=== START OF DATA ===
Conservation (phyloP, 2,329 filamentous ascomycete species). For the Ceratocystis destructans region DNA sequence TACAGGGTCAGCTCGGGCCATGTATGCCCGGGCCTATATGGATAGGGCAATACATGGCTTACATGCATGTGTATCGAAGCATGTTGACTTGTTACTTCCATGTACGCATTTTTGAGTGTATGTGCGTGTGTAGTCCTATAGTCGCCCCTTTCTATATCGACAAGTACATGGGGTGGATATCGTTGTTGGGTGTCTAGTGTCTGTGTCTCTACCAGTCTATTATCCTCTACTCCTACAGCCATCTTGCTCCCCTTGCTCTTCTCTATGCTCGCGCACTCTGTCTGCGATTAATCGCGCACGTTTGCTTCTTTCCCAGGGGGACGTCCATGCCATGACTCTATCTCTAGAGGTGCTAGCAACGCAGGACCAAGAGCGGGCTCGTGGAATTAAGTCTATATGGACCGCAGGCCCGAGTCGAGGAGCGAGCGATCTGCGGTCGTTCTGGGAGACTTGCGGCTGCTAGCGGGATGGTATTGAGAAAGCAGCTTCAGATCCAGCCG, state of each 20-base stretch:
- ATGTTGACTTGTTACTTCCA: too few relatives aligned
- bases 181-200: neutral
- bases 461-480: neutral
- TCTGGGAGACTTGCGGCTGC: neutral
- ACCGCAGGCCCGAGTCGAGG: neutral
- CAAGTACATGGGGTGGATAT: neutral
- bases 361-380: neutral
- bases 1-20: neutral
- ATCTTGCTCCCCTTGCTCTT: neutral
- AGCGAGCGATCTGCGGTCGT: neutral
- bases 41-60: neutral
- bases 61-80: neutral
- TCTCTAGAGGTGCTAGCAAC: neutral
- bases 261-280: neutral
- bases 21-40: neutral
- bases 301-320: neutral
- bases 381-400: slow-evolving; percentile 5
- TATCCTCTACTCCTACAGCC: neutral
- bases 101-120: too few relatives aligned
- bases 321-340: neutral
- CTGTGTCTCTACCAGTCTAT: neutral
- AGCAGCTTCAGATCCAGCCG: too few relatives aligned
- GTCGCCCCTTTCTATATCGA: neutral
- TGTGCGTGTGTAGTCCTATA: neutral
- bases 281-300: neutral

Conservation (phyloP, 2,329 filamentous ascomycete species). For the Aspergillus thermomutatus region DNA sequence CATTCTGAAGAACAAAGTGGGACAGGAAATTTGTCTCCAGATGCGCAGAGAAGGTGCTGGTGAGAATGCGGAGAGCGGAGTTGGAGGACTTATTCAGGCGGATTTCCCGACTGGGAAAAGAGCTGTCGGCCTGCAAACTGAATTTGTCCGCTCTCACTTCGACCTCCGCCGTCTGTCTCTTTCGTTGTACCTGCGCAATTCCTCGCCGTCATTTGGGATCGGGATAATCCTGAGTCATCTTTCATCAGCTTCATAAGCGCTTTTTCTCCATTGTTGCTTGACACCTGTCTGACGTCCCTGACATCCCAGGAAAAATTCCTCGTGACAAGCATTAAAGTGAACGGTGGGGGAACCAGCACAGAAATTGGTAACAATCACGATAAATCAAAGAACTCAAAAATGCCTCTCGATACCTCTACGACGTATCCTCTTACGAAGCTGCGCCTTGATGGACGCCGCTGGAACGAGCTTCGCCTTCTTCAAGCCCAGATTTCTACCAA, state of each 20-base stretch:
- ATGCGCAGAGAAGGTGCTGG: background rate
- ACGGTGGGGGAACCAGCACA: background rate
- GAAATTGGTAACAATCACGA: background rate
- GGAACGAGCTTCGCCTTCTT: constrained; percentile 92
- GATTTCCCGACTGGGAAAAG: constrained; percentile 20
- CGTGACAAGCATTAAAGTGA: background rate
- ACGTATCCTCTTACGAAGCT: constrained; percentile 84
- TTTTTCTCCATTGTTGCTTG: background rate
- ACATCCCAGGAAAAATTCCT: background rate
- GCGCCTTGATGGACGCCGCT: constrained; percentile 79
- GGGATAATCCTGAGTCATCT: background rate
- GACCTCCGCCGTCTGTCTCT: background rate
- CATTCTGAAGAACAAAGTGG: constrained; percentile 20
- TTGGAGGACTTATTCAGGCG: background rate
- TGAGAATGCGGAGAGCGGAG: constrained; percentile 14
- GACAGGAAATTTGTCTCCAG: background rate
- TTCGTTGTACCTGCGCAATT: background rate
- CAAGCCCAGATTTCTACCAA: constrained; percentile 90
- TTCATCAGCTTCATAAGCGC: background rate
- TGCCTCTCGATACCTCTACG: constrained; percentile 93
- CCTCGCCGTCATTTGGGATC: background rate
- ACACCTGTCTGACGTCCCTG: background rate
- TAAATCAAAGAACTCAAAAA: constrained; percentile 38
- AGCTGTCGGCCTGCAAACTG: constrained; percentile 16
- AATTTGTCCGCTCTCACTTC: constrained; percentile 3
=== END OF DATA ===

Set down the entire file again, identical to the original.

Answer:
Conservation (phyloP, 2,329 filamentous ascomycete species). For the Ceratocystis destructans region DNA sequence TACAGGGTCAGCTCGGGCCATGTATGCCCGGGCCTATATGGATAGGGCAATACATGGCTTACATGCATGTGTATCGAAGCATGTTGACTTGTTACTTCCATGTACGCATTTTTGAGTGTATGTGCGTGTGTAGTCCTATAGTCGCCCCTTTCTATATCGACAAGTACATGGGGTGGATATCGTTGTTGGGTGTCTAGTGTCTGTGTCTCTACCAGTCTATTATCCTCTACTCCTACAGCCATCTTGCTCCCCTTGCTCTTCTCTATGCTCGCGCACTCTGTCTGCGATTAATCGCGCACGTTTGCTTCTTTCCCAGGGGGACGTCCATGCCATGACTCTATCTCTAGAGGTGCTAGCAACGCAGGACCAAGAGCGGGCTCGTGGAATTAAGTCTATATGGACCGCAGGCCCGAGTCGAGGAGCGAGCGATCTGCGGTCGTTCTGGGAGACTTGCGGCTGCTAGCGGGATGGTATTGAGAAAGCAGCTTCAGATCCAGCCG, state of each 20-base stretch:
- ATGTTGACTTGTTACTTCCA: too few relatives aligned
- bases 181-200: neutral
- bases 461-480: neutral
- TCTGGGAGACTTGCGGCTGC: neutral
- ACCGCAGGCCCGAGTCGAGG: neutral
- CAAGTACATGGGGTGGATAT: neutral
- bases 361-380: neutral
- bases 1-20: neutral
- ATCTTGCTCCCCTTGCTCTT: neutral
- AGCGAGCGATCTGCGGTCGT: neutral
- bases 41-60: neutral
- bases 61-80: neutral
- TCTCTAGAGGTGCTAGCAAC: neutral
- bases 261-280: neutral
- bases 21-40: neutral
- bases 301-320: neutral
- bases 381-400: slow-evolving; percentile 5
- TATCCTCTACTCCTACAGCC: neutral
- bases 101-120: too few relatives aligned
- bases 321-340: neutral
- CTGTGTCTCTACCAGTCTAT: neutral
- AGCAGCTTCAGATCCAGCCG: too few relatives aligned
- GTCGCCCCTTTCTATATCGA: neutral
- TGTGCGTGTGTAGTCCTATA: neutral
- bases 281-300: neutral

Conservation (phyloP, 2,329 filamentous ascomycete species). For the Aspergillus thermomutatus region DNA sequence CATTCTGAAGAACAAAGTGGGACAGGAAATTTGTCTCCAGATGCGCAGAGAAGGTGCTGGTGAGAATGCGGAGAGCGGAGTTGGAGGACTTATTCAGGCGGATTTCCCGACTGGGAAAAGAGCTGTCGGCCTGCAAACTGAATTTGTCCGCTCTCACTTCGACCTCCGCCGTCTGTCTCTTTCGTTGTACCTGCGCAATTCCTCGCCGTCATTTGGGATCGGGATAATCCTGAGTCATCTTTCATCAGCTTCATAAGCGCTTTTTCTCCATTGTTGCTTGACACCTGTCTGACGTCCCTGACATCCCAGGAAAAATTCCTCGTGACAAGCATTAAAGTGAACGGTGGGGGAACCAGCACAGAAATTGGTAACAATCACGATAAATCAAAGAACTCAAAAATGCCTCTCGATACCTCTACGACGTATCCTCTTACGAAGCTGCGCCTTGATGGACGCCGCTGGAACGAGCTTCGCCTTCTTCAAGCCCAGATTTCTACCAA, state of each 20-base stretch:
- ATGCGCAGAGAAGGTGCTGG: background rate
- ACGGTGGGGGAACCAGCACA: background rate
- GAAATTGGTAACAATCACGA: background rate
- GGAACGAGCTTCGCCTTCTT: constrained; percentile 92
- GATTTCCCGACTGGGAAAAG: constrained; percentile 20
- CGTGACAAGCATTAAAGTGA: background rate
- ACGTATCCTCTTACGAAGCT: constrained; percentile 84
- TTTTTCTCCATTGTTGCTTG: background rate
- ACATCCCAGGAAAAATTCCT: background rate
- GCGCCTTGATGGACGCCGCT: constrained; percentile 79
- GGGATAATCCTGAGTCATCT: background rate
- GACCTCCGCCGTCTGTCTCT: background rate
- CATTCTGAAGAACAAAGTGG: constrained; percentile 20
- TTGGAGGACTTATTCAGGCG: background rate
- TGAGAATGCGGAGAGCGGAG: constrained; percentile 14
- GACAGGAAATTTGTCTCCAG: background rate
- TTCGTTGTACCTGCGCAATT: background rate
- CAAGCCCAGATTTCTACCAA: constrained; percentile 90
- TTCATCAGCTTCATAAGCGC: background rate
- TGCCTCTCGATACCTCTACG: constrained; percentile 93
- CCTCGCCGTCATTTGGGATC: background rate
- ACACCTGTCTGACGTCCCTG: background rate
- TAAATCAAAGAACTCAAAAA: constrained; percentile 38
- AGCTGTCGGCCTGCAAACTG: constrained; percentile 16
- AATTTGTCCGCTCTCACTTC: constrained; percentile 3